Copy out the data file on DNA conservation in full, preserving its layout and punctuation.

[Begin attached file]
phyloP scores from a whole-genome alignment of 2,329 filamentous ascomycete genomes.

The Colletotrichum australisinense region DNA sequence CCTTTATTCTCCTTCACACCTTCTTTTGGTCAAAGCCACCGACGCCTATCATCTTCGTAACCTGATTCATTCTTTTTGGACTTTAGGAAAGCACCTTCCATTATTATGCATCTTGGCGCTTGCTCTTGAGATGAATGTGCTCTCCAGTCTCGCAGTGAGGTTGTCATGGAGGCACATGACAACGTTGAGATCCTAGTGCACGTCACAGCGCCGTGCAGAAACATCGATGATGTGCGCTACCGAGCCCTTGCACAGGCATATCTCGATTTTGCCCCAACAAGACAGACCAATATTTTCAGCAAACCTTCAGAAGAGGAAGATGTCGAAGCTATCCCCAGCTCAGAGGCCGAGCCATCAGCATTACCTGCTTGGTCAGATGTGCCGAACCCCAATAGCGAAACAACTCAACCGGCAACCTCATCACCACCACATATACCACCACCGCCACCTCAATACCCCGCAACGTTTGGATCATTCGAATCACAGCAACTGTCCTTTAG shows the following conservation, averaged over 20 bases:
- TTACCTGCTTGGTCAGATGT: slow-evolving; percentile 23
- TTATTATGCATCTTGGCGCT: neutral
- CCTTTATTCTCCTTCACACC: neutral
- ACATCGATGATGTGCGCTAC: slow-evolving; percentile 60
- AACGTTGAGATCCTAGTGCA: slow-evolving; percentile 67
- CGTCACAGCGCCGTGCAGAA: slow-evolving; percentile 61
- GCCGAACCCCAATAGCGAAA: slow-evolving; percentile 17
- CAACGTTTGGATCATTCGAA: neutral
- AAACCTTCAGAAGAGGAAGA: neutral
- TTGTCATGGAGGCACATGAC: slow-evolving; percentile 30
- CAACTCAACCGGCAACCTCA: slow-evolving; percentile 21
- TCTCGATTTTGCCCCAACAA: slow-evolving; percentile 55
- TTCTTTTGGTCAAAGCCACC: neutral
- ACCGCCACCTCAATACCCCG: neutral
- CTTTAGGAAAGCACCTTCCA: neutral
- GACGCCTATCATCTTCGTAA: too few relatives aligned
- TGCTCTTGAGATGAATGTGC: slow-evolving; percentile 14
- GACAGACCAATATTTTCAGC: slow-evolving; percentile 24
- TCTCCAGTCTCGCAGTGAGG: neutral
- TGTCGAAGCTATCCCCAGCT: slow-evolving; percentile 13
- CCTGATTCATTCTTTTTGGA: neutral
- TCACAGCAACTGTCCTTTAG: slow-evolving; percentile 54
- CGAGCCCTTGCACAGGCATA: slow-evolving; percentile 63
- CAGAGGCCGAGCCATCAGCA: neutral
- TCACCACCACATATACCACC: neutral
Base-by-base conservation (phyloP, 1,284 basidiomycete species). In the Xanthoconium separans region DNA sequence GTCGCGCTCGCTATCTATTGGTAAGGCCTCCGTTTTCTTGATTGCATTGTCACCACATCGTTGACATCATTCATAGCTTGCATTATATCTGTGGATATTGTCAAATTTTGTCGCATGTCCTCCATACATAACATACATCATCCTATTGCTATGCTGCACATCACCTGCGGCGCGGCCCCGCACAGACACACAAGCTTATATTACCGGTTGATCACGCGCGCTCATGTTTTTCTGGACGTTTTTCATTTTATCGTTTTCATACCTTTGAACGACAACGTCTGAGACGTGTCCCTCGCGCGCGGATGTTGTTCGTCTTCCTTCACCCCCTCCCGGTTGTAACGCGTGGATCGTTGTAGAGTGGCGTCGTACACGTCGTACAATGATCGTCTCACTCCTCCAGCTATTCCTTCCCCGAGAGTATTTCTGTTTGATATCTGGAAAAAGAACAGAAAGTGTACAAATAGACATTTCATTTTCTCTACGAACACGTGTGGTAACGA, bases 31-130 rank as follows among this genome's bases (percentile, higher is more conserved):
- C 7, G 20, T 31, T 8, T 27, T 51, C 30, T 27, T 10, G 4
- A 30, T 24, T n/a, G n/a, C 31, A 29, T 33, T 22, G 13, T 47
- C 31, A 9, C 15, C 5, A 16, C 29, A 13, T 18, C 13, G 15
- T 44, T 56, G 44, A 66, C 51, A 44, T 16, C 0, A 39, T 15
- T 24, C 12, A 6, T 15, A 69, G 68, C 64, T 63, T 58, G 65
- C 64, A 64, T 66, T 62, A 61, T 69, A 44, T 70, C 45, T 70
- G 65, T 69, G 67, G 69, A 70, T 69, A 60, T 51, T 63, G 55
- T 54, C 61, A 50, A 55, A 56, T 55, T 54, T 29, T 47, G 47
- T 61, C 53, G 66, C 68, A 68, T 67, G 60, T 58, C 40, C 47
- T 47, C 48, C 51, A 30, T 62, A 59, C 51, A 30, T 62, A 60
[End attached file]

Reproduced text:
phyloP scores from a whole-genome alignment of 2,329 filamentous ascomycete genomes.

The Colletotrichum australisinense region DNA sequence CCTTTATTCTCCTTCACACCTTCTTTTGGTCAAAGCCACCGACGCCTATCATCTTCGTAACCTGATTCATTCTTTTTGGACTTTAGGAAAGCACCTTCCATTATTATGCATCTTGGCGCTTGCTCTTGAGATGAATGTGCTCTCCAGTCTCGCAGTGAGGTTGTCATGGAGGCACATGACAACGTTGAGATCCTAGTGCACGTCACAGCGCCGTGCAGAAACATCGATGATGTGCGCTACCGAGCCCTTGCACAGGCATATCTCGATTTTGCCCCAACAAGACAGACCAATATTTTCAGCAAACCTTCAGAAGAGGAAGATGTCGAAGCTATCCCCAGCTCAGAGGCCGAGCCATCAGCATTACCTGCTTGGTCAGATGTGCCGAACCCCAATAGCGAAACAACTCAACCGGCAACCTCATCACCACCACATATACCACCACCGCCACCTCAATACCCCGCAACGTTTGGATCATTCGAATCACAGCAACTGTCCTTTAG shows the following conservation, averaged over 20 bases:
- TTACCTGCTTGGTCAGATGT: slow-evolving; percentile 23
- TTATTATGCATCTTGGCGCT: neutral
- CCTTTATTCTCCTTCACACC: neutral
- ACATCGATGATGTGCGCTAC: slow-evolving; percentile 60
- AACGTTGAGATCCTAGTGCA: slow-evolving; percentile 67
- CGTCACAGCGCCGTGCAGAA: slow-evolving; percentile 61
- GCCGAACCCCAATAGCGAAA: slow-evolving; percentile 17
- CAACGTTTGGATCATTCGAA: neutral
- AAACCTTCAGAAGAGGAAGA: neutral
- TTGTCATGGAGGCACATGAC: slow-evolving; percentile 30
- CAACTCAACCGGCAACCTCA: slow-evolving; percentile 21
- TCTCGATTTTGCCCCAACAA: slow-evolving; percentile 55
- TTCTTTTGGTCAAAGCCACC: neutral
- ACCGCCACCTCAATACCCCG: neutral
- CTTTAGGAAAGCACCTTCCA: neutral
- GACGCCTATCATCTTCGTAA: too few relatives aligned
- TGCTCTTGAGATGAATGTGC: slow-evolving; percentile 14
- GACAGACCAATATTTTCAGC: slow-evolving; percentile 24
- TCTCCAGTCTCGCAGTGAGG: neutral
- TGTCGAAGCTATCCCCAGCT: slow-evolving; percentile 13
- CCTGATTCATTCTTTTTGGA: neutral
- TCACAGCAACTGTCCTTTAG: slow-evolving; percentile 54
- CGAGCCCTTGCACAGGCATA: slow-evolving; percentile 63
- CAGAGGCCGAGCCATCAGCA: neutral
- TCACCACCACATATACCACC: neutral
Base-by-base conservation (phyloP, 1,284 basidiomycete species). In the Xanthoconium separans region DNA sequence GTCGCGCTCGCTATCTATTGGTAAGGCCTCCGTTTTCTTGATTGCATTGTCACCACATCGTTGACATCATTCATAGCTTGCATTATATCTGTGGATATTGTCAAATTTTGTCGCATGTCCTCCATACATAACATACATCATCCTATTGCTATGCTGCACATCACCTGCGGCGCGGCCCCGCACAGACACACAAGCTTATATTACCGGTTGATCACGCGCGCTCATGTTTTTCTGGACGTTTTTCATTTTATCGTTTTCATACCTTTGAACGACAACGTCTGAGACGTGTCCCTCGCGCGCGGATGTTGTTCGTCTTCCTTCACCCCCTCCCGGTTGTAACGCGTGGATCGTTGTAGAGTGGCGTCGTACACGTCGTACAATGATCGTCTCACTCCTCCAGCTATTCCTTCCCCGAGAGTATTTCTGTTTGATATCTGGAAAAAGAACAGAAAGTGTACAAATAGACATTTCATTTTCTCTACGAACACGTGTGGTAACGA, bases 31-130 rank as follows among this genome's bases (percentile, higher is more conserved):
- C 7, G 20, T 31, T 8, T 27, T 51, C 30, T 27, T 10, G 4
- A 30, T 24, T n/a, G n/a, C 31, A 29, T 33, T 22, G 13, T 47
- C 31, A 9, C 15, C 5, A 16, C 29, A 13, T 18, C 13, G 15
- T 44, T 56, G 44, A 66, C 51, A 44, T 16, C 0, A 39, T 15
- T 24, C 12, A 6, T 15, A 69, G 68, C 64, T 63, T 58, G 65
- C 64, A 64, T 66, T 62, A 61, T 69, A 44, T 70, C 45, T 70
- G 65, T 69, G 67, G 69, A 70, T 69, A 60, T 51, T 63, G 55
- T 54, C 61, A 50, A 55, A 56, T 55, T 54, T 29, T 47, G 47
- T 61, C 53, G 66, C 68, A 68, T 67, G 60, T 58, C 40, C 47
- T 47, C 48, C 51, A 30, T 62, A 59, C 51, A 30, T 62, A 60